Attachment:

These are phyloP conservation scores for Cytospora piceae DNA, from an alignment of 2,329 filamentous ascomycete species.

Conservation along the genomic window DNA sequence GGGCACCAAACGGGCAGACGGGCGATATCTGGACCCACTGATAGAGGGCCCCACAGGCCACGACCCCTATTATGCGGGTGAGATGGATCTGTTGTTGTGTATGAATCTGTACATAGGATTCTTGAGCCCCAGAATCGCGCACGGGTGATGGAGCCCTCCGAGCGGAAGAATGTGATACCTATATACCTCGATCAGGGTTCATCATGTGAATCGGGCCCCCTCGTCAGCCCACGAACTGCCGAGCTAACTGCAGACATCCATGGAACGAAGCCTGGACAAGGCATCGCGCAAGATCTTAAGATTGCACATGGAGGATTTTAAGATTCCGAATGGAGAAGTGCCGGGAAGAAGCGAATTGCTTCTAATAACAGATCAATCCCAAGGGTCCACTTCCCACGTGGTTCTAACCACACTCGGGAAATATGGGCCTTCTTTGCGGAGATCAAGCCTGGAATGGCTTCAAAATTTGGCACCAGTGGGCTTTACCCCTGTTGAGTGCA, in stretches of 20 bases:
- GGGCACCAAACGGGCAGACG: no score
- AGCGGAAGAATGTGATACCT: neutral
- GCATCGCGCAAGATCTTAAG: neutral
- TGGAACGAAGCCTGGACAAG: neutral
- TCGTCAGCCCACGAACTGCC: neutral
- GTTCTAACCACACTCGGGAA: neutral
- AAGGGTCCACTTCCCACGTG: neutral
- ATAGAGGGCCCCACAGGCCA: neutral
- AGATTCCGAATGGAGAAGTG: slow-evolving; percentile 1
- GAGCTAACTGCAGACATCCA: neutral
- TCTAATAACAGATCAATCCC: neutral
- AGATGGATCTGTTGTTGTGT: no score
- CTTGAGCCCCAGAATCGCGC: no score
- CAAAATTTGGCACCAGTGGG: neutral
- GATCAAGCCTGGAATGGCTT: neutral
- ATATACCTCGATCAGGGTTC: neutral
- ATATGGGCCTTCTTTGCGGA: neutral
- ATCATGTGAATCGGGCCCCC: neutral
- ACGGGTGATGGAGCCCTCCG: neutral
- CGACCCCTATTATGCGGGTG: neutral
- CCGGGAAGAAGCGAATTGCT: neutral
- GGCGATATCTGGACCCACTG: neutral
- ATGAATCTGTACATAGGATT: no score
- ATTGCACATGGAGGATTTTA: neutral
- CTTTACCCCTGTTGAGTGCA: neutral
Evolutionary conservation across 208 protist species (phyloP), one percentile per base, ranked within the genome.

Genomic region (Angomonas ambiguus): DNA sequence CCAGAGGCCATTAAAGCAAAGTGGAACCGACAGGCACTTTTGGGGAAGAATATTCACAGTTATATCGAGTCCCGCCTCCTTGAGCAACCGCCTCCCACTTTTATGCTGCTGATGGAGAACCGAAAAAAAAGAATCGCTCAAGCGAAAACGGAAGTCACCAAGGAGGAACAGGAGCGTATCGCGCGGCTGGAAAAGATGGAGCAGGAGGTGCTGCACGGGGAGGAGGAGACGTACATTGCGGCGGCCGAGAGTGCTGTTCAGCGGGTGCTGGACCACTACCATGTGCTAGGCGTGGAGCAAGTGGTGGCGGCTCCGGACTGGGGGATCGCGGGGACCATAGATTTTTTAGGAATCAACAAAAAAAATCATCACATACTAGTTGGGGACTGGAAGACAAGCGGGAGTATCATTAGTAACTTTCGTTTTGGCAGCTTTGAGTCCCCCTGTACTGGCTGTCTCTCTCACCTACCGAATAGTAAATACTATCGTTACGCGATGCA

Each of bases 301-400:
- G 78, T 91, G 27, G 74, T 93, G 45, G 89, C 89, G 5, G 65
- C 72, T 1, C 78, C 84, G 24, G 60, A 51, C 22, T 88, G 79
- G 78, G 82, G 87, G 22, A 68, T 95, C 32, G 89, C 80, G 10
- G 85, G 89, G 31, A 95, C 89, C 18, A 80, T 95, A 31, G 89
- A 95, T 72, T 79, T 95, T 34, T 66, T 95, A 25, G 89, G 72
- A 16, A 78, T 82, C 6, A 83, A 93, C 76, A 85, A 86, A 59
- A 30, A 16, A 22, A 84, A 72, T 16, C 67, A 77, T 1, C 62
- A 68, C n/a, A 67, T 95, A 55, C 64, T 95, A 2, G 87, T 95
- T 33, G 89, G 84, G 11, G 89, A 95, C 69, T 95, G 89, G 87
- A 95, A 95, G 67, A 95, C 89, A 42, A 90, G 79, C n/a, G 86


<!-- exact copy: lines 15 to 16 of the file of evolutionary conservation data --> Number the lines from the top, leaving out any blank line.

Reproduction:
- CTTGAGCCCCAGAATCGCGC: no score
- CAAAATTTGGCACCAGTGGG: neutral